How to Prevent Home Security Camera Hacks
As security technology continues to advance, online devices provide increasingly valuable tools to assure peace of mind and overall safety. But as we expand our wireless connections through these new devices, we must proportionately increase our awareness of hackers and their ability to access private information. It’s easy to forget that internet-connected devices in our homes—in addition to our laptops and phones—are just as susceptible to hackers. The more information we store or stream online, the greater the chance is a hacker can enter a system to compromise information or privacy.
Internet Protocol (IP) cameras, commonly used as wireless baby monitors or at-home security cameras, allow parents and homeowners to keep an eye on an area from their phones or computers. Images of our homes and families should be carefully protected. These connections in particular require diligent security reinforcement.
How Cameras Get Hacked
Understanding a hacker’s methods is the first step to protecting your family, information, and home. Hackers can gain information from your wireless network in two ways: locally and remotely.
If someone is able to place themselves or their equipment in local range of your wireless connection’s signal, they can disrupt and jam your network in order to spoof the connection. They may also use a variety of ways to guess the passcode, welcoming entry to a wide range of stored online information. If cameras are linked to a local network, hackers only need to break the initial passcode to access camera information. Security camera systems themselves do not usually include additional encryption, since the wireless network is already protected. Because of this, hackers have access to all information—including camera feeds—once they get past this first stage. For that reason, additional encryption is highly recommended.
Similar to all other personal information online, remote hacks are possible when personal data and password information is leaked through online storage. Be sure to update your passcodes on a regular basis to defend against any type of theft, especially since this method of hacking is much easier and far more likely than others.
Turn Off Remote Monitoring
When organizing and arranging your camera system, determine how often you'd like to monitor your cameras away from home. Software and phone applications offer the opportunity to check in at sporadic times of the day, but this choice essentially leaves the online stream open to hackers, whether the app is open or not. Keeping the system’s accessibility narrowed to one access point will assure greater control and fewer entry points for unwanted guests.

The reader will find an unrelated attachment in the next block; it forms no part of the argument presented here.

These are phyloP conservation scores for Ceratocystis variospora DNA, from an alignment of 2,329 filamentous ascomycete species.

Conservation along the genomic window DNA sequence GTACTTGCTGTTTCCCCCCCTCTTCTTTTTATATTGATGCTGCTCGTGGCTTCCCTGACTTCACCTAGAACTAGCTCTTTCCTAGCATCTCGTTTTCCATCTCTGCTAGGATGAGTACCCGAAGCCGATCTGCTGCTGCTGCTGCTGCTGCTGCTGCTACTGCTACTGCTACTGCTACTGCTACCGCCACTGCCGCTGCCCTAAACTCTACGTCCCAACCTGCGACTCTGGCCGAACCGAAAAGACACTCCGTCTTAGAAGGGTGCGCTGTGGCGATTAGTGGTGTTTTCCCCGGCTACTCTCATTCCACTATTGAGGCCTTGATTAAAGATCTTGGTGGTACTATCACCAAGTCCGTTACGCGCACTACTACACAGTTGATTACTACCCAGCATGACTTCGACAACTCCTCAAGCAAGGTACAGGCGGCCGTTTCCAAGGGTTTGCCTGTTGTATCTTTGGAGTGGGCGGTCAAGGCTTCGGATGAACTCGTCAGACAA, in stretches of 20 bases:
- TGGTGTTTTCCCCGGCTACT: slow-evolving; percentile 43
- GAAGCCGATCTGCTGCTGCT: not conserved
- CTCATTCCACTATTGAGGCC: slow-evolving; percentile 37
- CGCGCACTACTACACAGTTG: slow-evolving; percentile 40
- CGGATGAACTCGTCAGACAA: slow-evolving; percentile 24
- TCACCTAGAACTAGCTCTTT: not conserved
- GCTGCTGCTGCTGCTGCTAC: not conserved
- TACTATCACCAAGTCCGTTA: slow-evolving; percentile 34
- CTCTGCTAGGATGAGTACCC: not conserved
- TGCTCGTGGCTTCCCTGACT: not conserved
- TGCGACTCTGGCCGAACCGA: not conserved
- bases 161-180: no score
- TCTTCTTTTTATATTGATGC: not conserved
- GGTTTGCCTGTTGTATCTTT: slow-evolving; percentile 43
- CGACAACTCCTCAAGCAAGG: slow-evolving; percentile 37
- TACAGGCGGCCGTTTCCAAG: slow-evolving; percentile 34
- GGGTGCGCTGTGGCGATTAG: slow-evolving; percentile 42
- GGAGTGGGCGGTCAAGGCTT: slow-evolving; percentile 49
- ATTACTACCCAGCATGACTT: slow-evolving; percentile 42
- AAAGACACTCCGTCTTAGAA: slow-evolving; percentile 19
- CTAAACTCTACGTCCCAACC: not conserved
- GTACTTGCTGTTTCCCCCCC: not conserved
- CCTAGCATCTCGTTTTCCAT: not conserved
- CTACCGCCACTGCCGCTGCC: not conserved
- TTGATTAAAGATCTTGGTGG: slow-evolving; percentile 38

Check out your software settings as well—many cameras establish remote monitoring automatically, even without the prompt to turn it on manually. Begin your setup process by turning this feature off as soon as possible, or set up a very complex password—which changes on a regular schedule—to protect anyone else from tapping in. Take the utmost care, and be sure to read over all details and instructions during the setup process, or ask your sales representative to walk you through any questions.
Secure Your Network
Cameras are often linked to your home Wi-Fi system, which is ideally equipped with a strong password rarely shared with others. Keep this password private, and try not to share it with neighbors or visitors, if at all possible. Or if you must, set up a monthly recurring date to update your Wi-Fi’s password. Protecting this information wards off intruders from both your cameras and other personal devices.
Don’t Use the Default
As you complete your camera’s setup, reset the default password as early as possible. Many hackers understand that new users keep the default passcodes in the early days of installment and see this window as an opportunity to break into the system. A camera’s software may not prompt you to change the passcode, or it may simply not allow it right away, so try to be diligent about completing this step as soon as you are allowed to within the settings. Above all, choose something personal and complex right off the bat.
Position Cameras Thoughtfully
Placement of the cameras themselves is also a crucial step in protecting your online security. Be sure your cameras are not pointed toward any commonly used laptop spaces, like an office or desk, to protect any additional information from being stolen in the event of a security breach. Also make sure that cameras are out of reach and in an area not easily seen by possible intruders. For extra care, avoid angling cameras directly toward personal areas of the house, like bedrooms or living areas. Entranceways, areas without valuables, and garages are a great place to start.
Knowledge is Security
Online security is a major consideration in ensuring your cameras are well protected from hacking specialists. Losing information and privacy is just as harmful as losing physical items and money. By understanding your camera’s internet connections and the camera's installment process, there is no doubt that you will arm your home with the most secure form of technology, both from physical and digital intrusions.